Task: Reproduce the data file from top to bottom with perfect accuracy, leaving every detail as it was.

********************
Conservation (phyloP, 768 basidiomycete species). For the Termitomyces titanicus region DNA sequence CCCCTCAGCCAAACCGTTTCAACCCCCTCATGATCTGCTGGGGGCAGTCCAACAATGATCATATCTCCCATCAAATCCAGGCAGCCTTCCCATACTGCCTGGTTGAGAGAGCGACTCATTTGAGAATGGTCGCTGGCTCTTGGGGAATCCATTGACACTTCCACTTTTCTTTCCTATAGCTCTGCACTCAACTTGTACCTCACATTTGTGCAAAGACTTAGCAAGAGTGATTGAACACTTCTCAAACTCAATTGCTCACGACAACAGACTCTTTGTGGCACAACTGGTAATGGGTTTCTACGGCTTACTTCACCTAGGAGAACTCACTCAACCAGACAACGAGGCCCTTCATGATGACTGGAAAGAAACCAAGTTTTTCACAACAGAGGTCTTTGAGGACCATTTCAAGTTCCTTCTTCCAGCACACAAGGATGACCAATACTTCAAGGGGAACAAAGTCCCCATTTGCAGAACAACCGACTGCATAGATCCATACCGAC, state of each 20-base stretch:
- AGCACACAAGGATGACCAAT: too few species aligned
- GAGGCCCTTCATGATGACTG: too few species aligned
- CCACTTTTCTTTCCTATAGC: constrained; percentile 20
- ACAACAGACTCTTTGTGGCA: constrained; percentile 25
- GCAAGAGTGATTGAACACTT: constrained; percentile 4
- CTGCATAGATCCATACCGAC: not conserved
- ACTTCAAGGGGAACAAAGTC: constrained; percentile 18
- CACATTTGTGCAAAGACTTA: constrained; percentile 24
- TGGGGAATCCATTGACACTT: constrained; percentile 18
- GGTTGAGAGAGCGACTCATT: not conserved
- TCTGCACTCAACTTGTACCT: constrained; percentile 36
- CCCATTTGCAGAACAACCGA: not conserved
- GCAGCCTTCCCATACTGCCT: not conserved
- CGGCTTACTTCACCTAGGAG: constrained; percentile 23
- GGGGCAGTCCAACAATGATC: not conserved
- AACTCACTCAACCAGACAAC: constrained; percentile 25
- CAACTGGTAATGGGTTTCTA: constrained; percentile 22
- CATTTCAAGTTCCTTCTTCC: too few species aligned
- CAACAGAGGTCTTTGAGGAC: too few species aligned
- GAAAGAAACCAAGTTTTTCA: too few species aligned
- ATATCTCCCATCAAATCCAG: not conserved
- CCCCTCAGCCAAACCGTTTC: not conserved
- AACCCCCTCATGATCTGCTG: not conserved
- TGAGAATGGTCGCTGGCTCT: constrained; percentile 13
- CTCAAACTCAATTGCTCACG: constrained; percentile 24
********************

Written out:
Conservation (phyloP, 768 basidiomycete species). For the Termitomyces titanicus region DNA sequence CCCCTCAGCCAAACCGTTTCAACCCCCTCATGATCTGCTGGGGGCAGTCCAACAATGATCATATCTCCCATCAAATCCAGGCAGCCTTCCCATACTGCCTGGTTGAGAGAGCGACTCATTTGAGAATGGTCGCTGGCTCTTGGGGAATCCATTGACACTTCCACTTTTCTTTCCTATAGCTCTGCACTCAACTTGTACCTCACATTTGTGCAAAGACTTAGCAAGAGTGATTGAACACTTCTCAAACTCAATTGCTCACGACAACAGACTCTTTGTGGCACAACTGGTAATGGGTTTCTACGGCTTACTTCACCTAGGAGAACTCACTCAACCAGACAACGAGGCCCTTCATGATGACTGGAAAGAAACCAAGTTTTTCACAACAGAGGTCTTTGAGGACCATTTCAAGTTCCTTCTTCCAGCACACAAGGATGACCAATACTTCAAGGGGAACAAAGTCCCCATTTGCAGAACAACCGACTGCATAGATCCATACCGAC, state of each 20-base stretch:
- AGCACACAAGGATGACCAAT: too few species aligned
- GAGGCCCTTCATGATGACTG: too few species aligned
- CCACTTTTCTTTCCTATAGC: constrained; percentile 20
- ACAACAGACTCTTTGTGGCA: constrained; percentile 25
- GCAAGAGTGATTGAACACTT: constrained; percentile 4
- CTGCATAGATCCATACCGAC: not conserved
- ACTTCAAGGGGAACAAAGTC: constrained; percentile 18
- CACATTTGTGCAAAGACTTA: constrained; percentile 24
- TGGGGAATCCATTGACACTT: constrained; percentile 18
- GGTTGAGAGAGCGACTCATT: not conserved
- TCTGCACTCAACTTGTACCT: constrained; percentile 36
- CCCATTTGCAGAACAACCGA: not conserved
- GCAGCCTTCCCATACTGCCT: not conserved
- CGGCTTACTTCACCTAGGAG: constrained; percentile 23
- GGGGCAGTCCAACAATGATC: not conserved
- AACTCACTCAACCAGACAAC: constrained; percentile 25
- CAACTGGTAATGGGTTTCTA: constrained; percentile 22
- CATTTCAAGTTCCTTCTTCC: too few species aligned
- CAACAGAGGTCTTTGAGGAC: too few species aligned
- GAAAGAAACCAAGTTTTTCA: too few species aligned
- ATATCTCCCATCAAATCCAG: not conserved
- CCCCTCAGCCAAACCGTTTC: not conserved
- AACCCCCTCATGATCTGCTG: not conserved
- TGAGAATGGTCGCTGGCTCT: constrained; percentile 13
- CTCAAACTCAATTGCTCACG: constrained; percentile 24